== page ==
Sunday, August 16, 2009

Madras Week: Irrepressible Guy, but not quite vintage Randor


When plans were being made two months ago to connect speakers and events for Madras Week, one of us suddenly remembered a name that was not on the speakers’ list. A star speaker whom everybody gathered there seemed to have forgotten. And how on earth would Madras Week be complete without one of Chennai’s best ever storytellers, who could talk endlessly about people, places and events and keep you engrossed for hours on end, who could effortlessly weave humour and keep giving you clues about the person he was talking about, whose name he was loathe to divulge? “No Randor, no Madras Week,” we chorused and almost immediately Sriram was on the phone with Randor, almost directing him to talk on ‘scandals of Madras’. With Prathima Vasan, manager-communications, Park Sheraton, present, it did not take us long for us to decide that we could have Randor Guy speak at Dublin, the hotel’s discotheque. It is to Prathima’s credit that the Sheraton agreed to host the talk and, as it turned out today, Randor is still a star.

The talk was scheduled to start at 4pm, but the seats at the Dublin were full by 3.45pm. And then there was hardly any space to add sufficient number of chairs. A few of us sat on the stairs, others rested on side railings and yet others remained standing throughout the one-hour show. Sushila Ravindranath, former resident editor of the New Indian Express, whispered into my ears, “It was you who wanted Randor, and now see what you have done.” Randor hadn’t even arrived by then; someone else whispered that his pick-up car was delayed and the man was fretting and fuming. Eventually, Randor sauntered in, with his wife Dolores in tow. He seemed to be calm and headed straight to the area below where coffee was being served.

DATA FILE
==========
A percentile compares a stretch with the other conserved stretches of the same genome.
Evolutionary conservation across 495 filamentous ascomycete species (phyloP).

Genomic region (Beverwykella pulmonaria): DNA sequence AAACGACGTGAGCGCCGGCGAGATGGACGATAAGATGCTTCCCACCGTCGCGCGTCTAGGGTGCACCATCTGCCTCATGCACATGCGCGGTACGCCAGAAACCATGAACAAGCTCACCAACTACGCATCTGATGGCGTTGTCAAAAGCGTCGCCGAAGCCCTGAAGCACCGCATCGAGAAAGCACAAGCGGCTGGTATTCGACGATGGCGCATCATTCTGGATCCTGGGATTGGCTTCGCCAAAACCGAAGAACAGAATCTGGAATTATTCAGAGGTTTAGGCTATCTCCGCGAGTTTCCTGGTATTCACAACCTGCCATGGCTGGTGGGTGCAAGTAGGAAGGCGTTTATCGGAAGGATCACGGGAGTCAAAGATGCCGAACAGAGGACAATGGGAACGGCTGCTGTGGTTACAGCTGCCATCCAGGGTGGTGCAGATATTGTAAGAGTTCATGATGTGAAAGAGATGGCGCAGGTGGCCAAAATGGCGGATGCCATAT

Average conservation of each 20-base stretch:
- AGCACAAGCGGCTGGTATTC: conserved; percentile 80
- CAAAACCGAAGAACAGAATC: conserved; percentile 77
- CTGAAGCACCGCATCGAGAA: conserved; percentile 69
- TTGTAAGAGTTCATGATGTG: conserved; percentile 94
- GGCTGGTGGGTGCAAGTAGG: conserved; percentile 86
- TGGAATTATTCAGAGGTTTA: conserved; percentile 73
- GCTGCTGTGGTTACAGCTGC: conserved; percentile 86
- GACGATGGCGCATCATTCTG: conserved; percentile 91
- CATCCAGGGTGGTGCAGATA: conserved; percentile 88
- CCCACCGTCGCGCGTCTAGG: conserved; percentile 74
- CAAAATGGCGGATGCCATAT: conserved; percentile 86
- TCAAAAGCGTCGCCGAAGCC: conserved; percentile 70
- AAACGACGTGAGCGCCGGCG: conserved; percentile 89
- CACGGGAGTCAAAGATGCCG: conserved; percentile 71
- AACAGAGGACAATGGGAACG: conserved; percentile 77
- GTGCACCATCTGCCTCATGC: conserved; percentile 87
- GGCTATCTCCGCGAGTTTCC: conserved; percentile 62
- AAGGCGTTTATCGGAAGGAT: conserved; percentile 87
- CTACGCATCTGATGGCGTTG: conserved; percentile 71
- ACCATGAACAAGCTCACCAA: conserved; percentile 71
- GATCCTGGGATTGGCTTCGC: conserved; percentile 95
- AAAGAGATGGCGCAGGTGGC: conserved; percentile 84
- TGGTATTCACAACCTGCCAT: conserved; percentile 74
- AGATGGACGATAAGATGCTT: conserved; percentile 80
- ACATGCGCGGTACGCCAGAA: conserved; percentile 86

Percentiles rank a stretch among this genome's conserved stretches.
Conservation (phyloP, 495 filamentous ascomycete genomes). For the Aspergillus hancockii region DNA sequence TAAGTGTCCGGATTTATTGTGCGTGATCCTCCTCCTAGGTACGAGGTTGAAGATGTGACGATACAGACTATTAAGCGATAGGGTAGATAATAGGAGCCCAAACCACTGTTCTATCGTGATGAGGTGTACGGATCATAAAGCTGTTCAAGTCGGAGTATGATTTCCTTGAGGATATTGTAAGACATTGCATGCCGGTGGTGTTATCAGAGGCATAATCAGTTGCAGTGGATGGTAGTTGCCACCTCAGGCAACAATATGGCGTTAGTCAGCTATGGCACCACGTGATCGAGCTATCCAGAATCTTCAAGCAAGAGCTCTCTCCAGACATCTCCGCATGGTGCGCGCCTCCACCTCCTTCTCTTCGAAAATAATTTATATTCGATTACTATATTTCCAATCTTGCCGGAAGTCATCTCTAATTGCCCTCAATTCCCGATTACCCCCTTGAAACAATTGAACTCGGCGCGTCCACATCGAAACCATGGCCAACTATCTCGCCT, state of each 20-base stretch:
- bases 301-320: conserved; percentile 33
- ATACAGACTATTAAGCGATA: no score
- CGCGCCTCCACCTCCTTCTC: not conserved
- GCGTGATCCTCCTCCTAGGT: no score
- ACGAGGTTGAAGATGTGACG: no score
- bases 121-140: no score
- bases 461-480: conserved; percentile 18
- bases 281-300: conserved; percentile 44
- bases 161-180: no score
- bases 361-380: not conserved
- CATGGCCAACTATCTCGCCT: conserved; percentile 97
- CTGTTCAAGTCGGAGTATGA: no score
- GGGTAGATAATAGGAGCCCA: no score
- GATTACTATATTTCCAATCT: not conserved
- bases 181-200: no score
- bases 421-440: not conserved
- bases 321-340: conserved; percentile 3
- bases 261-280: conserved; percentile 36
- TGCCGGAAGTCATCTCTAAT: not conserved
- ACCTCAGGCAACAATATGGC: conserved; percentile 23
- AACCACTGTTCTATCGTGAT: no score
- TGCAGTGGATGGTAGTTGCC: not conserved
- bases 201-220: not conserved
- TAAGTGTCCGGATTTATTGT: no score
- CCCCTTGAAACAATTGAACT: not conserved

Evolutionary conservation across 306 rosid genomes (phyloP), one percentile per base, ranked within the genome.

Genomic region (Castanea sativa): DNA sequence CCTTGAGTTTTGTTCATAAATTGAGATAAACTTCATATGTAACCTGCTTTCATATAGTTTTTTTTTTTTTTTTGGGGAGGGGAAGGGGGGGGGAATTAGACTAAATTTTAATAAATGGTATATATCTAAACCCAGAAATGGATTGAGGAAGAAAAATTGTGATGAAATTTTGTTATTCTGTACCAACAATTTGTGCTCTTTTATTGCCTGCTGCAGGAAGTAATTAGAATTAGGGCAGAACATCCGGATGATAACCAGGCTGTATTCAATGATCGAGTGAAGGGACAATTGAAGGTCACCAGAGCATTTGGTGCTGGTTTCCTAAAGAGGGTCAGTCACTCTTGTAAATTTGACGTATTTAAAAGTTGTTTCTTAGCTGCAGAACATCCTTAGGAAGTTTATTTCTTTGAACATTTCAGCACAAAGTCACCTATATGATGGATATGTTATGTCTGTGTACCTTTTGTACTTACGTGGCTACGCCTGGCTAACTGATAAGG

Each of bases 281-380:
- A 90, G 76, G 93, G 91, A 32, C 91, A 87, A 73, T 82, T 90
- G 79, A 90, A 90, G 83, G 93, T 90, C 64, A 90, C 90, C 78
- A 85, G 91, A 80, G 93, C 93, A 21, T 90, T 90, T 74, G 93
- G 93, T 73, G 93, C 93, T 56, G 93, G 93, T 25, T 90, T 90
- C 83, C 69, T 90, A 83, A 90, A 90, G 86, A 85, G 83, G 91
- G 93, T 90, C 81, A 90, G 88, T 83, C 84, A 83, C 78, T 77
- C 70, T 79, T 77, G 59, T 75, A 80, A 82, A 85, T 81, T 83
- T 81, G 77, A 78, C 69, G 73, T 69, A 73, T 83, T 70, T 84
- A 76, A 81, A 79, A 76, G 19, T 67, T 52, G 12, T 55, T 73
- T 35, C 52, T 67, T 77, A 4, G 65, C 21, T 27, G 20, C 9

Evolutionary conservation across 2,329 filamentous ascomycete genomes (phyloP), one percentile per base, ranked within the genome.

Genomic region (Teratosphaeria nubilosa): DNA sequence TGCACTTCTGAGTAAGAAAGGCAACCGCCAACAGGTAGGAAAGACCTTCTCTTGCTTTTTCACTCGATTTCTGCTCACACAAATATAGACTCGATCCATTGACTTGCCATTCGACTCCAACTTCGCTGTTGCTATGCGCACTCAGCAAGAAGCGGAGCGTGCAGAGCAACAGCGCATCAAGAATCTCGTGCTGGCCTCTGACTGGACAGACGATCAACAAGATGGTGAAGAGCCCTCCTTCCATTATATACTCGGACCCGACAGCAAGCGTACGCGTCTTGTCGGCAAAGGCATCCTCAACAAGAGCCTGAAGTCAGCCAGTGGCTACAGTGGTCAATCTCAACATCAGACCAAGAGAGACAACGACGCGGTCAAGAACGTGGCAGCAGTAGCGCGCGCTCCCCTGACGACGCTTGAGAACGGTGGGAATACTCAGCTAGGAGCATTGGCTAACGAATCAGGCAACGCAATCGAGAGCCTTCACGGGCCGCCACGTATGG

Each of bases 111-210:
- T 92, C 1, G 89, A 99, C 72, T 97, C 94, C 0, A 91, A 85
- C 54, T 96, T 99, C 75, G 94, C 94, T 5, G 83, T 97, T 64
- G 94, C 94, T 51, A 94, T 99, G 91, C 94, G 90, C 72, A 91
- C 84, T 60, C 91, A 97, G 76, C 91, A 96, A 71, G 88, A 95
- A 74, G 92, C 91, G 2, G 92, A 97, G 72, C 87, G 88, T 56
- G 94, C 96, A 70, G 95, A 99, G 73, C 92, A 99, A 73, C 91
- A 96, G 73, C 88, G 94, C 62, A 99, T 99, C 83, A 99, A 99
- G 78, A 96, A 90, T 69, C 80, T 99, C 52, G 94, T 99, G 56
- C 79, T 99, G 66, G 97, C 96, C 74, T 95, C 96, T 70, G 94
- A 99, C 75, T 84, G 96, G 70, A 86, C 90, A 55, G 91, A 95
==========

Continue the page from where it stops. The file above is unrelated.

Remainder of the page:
I will not go into the details of the scandals he spoke about. They say there is never a dull moment when Randor's around. He got off to a great start all right, but it wasn’t vintage Randor though this afternoon. There was humour but not enough of it. His razor-sharp wit was missing. The crowd did roar with laughter but not as frequently as you would expect with Randor there. But overall, an afternoon well spent by all those present. Sushila, who sat next to me on the stairway (even she couldn’t find a proper chair), finally acknowledged that the effort was worth it after all. Yes, it could have been better, but perhaps the next time. The second day of Madras Week continued to report packed houses.

The only picture I could take in the dark Dublin was this, which shows Sriram talking to a visitor. Randor and wife Dolores can also be seen. There was hardly standing space then.

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